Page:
They are:

• Imperios Kennel’s Invicto II

• Imperios Kennel’s Mr. Redneck

• Imperios Kennel’s Commander

• Imperios Kennel’s Tuffy

• J & J Peru Kennel’s Olimpia

Patrick's Invicto, Old age.

Patrick’s Invicto, Old age.

These animals are still relatively young and at only the beginning stages of their brood careers, but even though they are, they have already produced winners in the case of Commander and Olimpia. Invicto II, Tuffy and Mr. Redneck are the youngest and have just started to be bred within the last 2 years. In the case of Mr. Redneck he hasn’t even been bred yet. Knowing this blood like the back of my hand and considering that I own the last 3 living sons off of Invicto, I can say with certainty and with true authority, that Invicto II is THE heir and successor of the old man Invicto. Invicto II possesses all the qualities to be acknowledged and recognized as one of the best sons the old man Invicto ever produced. Unfortunately, circumstances got in the middle of Invicto II becoming a contract winner or even more. We had Invicto II hooked twice when at his prime and both times collected forfeits. The first FF collected was at 4 weeks to show date and the second time at only 10 days to D day. We continued to have his weight open for months after collecting the last forfeit but we had no takers, until it was finally decided to retire him. Many would think this idea to be crazy, risking one of the last 3 living sons of the old man and especially one of such caliber, but that is not why Invicto II wasn’t shown. We knew we had a bulldog, we wanted to show him, our own believes told us to show him first before being bred, we wanted to continued our tradition, but things just didn’t work out that way and unfortunately Invicto II was retired without being able to prove the world, what a first class bulldog he was and still is. His stud career started a little late since we never bred to him while he was on the trail. Only about a year and a half ago we began to use him in our breeding program. He was slowly introduced and bred to a couple of our brood females. We started to notice a pattern only few months after his first litters were born; crazy early starters. As the months went by and were getting older they continued to show that they “wanted” and were “ready”, so their wish came true. We now have several of them in school and are showing to have and excel on the same traits that made this family of bulldogs so successful, and even though the oldest are only 19 months old, some are almost done with school and ready to hit the circuit. Our profound knowledge of this family, plus the tangible prove of Invicto II producing great animals in only two litters, was enough to convince us into basing our yard on this great animal and new heir of the Invicto legacy. We have since bred almost every bitch we own to Invicto II, ergo to give him the well deserved opportunity to leave his mark in the sporting game circuit of this part of the world. So far every single litter Invicto II has produced has given us the same results; early starters with incredible prey drive and intensity. No matter how the females are bred, he still throws the same traits to his offprings. We can’t over look these tremendous qualities as a producer.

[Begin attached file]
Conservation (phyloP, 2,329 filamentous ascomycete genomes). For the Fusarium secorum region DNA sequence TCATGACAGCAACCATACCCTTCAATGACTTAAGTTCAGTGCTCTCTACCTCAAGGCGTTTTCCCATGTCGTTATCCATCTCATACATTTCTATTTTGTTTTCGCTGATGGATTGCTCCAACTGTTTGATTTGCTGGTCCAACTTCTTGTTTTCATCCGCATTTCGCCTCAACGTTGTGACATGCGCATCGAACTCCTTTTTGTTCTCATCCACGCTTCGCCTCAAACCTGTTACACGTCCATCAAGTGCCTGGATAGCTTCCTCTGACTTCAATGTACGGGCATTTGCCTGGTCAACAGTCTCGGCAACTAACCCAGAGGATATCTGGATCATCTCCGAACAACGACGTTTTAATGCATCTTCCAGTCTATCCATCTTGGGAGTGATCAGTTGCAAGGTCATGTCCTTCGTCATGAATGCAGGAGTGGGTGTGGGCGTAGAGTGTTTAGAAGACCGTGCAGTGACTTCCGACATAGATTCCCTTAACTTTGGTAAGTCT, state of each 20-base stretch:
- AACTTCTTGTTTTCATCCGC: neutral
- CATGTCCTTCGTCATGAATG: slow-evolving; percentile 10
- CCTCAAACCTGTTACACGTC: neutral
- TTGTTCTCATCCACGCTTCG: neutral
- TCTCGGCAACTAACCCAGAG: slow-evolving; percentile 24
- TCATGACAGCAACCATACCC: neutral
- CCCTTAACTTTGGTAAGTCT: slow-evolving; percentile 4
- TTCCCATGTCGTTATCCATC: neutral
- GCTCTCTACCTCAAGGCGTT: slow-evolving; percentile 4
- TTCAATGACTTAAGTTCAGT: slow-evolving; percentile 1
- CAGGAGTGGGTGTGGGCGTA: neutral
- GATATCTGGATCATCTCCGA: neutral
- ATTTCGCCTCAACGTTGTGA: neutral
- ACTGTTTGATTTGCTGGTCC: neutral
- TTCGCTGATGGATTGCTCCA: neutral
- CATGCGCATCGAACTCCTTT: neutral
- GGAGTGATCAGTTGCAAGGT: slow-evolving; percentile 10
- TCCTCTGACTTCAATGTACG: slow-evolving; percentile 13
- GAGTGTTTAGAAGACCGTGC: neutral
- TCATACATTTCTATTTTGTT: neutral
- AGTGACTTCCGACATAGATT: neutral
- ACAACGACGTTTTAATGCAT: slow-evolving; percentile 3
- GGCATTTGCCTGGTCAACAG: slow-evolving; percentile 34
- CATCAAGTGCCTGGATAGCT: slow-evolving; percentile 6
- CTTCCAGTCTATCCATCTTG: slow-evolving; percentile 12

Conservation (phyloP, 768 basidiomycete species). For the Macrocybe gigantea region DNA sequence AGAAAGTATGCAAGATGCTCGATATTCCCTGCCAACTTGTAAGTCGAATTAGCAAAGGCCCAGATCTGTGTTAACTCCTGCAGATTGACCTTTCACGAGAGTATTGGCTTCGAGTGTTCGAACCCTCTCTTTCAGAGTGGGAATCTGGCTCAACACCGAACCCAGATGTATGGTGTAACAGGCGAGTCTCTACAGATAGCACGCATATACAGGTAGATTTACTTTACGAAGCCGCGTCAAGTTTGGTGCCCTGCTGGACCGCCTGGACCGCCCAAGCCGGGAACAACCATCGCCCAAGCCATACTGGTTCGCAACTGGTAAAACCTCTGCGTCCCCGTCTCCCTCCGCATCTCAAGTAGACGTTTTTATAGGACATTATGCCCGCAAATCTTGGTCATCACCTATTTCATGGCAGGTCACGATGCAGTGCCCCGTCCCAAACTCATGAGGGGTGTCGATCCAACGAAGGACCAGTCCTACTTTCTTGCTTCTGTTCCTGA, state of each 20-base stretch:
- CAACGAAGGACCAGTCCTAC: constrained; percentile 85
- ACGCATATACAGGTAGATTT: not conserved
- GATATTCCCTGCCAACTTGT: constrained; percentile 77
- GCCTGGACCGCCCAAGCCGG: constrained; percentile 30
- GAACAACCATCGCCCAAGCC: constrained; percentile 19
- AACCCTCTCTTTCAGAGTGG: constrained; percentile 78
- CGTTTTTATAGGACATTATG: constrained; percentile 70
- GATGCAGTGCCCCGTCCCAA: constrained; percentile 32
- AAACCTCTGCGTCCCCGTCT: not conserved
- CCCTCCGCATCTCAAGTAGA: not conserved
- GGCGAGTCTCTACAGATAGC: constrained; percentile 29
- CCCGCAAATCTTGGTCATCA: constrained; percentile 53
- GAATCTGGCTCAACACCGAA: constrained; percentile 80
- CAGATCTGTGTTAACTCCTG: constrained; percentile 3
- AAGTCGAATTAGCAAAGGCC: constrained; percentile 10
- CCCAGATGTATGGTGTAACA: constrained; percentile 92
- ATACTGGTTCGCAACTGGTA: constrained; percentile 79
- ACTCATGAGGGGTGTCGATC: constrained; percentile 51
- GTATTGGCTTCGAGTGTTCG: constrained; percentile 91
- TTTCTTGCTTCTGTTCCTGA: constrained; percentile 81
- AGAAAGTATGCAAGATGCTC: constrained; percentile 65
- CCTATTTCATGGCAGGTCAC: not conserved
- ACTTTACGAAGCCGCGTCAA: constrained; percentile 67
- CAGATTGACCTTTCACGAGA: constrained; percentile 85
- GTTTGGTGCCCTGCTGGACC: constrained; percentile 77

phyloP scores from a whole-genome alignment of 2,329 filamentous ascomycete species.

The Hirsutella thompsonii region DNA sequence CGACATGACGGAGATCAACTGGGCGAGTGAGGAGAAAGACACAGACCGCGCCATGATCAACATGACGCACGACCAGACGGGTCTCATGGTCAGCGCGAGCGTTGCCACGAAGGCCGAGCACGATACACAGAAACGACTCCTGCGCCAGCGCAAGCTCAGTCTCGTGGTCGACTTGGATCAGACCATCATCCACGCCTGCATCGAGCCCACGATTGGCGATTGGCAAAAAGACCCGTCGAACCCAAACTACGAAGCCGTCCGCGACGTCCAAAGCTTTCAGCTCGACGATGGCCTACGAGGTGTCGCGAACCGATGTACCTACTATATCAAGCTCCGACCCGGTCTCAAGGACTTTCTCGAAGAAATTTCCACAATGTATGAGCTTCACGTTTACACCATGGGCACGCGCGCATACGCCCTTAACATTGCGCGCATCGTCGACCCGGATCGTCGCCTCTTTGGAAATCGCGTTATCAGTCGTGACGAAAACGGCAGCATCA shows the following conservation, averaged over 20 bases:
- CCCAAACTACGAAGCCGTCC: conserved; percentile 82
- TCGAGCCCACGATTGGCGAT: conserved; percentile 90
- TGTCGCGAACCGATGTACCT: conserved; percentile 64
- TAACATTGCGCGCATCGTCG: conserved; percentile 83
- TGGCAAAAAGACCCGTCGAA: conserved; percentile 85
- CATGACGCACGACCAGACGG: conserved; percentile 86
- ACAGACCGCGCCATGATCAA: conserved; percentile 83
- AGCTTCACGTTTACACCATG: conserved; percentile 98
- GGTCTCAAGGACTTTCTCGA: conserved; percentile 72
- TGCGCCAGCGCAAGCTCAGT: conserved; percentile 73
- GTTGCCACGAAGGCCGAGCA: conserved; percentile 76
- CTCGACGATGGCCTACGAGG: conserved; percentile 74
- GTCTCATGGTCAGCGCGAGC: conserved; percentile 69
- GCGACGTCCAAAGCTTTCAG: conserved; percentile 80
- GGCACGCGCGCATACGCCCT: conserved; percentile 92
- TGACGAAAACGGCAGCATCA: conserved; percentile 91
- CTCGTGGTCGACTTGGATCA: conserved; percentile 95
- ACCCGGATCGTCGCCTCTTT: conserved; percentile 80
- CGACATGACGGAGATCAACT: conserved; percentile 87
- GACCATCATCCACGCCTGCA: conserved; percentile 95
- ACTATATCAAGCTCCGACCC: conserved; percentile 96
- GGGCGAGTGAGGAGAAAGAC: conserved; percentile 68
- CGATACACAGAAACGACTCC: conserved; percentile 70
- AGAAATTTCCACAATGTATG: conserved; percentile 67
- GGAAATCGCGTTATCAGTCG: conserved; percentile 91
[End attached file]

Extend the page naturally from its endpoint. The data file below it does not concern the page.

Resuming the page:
It wouldn’t be right not to mention Commander as another great bulldog and son of the old man. Commander has already produced winners and there are many more ready to enter the circuit. We are using Commander as a catalyst and refreshment to our already tight but very much competitive family of bulldogs. Commander has a special place in our breeding program and we are carefully introducing Commander to key brood females. We are expecting great results, results that will be up to par and beyond the quality of bulldogs that came from this amazing family. We thank the editor of this great magazine for giving us the opportunity to give the reader a small glimpse at what this great, but pretty much unknown family is about. The Invicto family of bulldogs is not a “flavor of the month” bloodline. We have kept this family tight, right, but most of all competitive for many years. We have also kept it away from peddlers and non active people. Most would agree that for a good animal to be successful, depends almost entirely in who owns this particular animal. If they fall in the wrong hands then the animal is doomed, but if they fall in the hands of true dogmen then the sky is the limit. As such, we will continue with our tradition, by trying our best to place these animals with the right dogmen and not letting our animals fall in the hands of peddlers, who would ruin our work and years of dedication, by making our family a popular “flavor of the month” bloodline, instead of being what it’s always been, one of the most successful families to ever grace the world of gamedogs.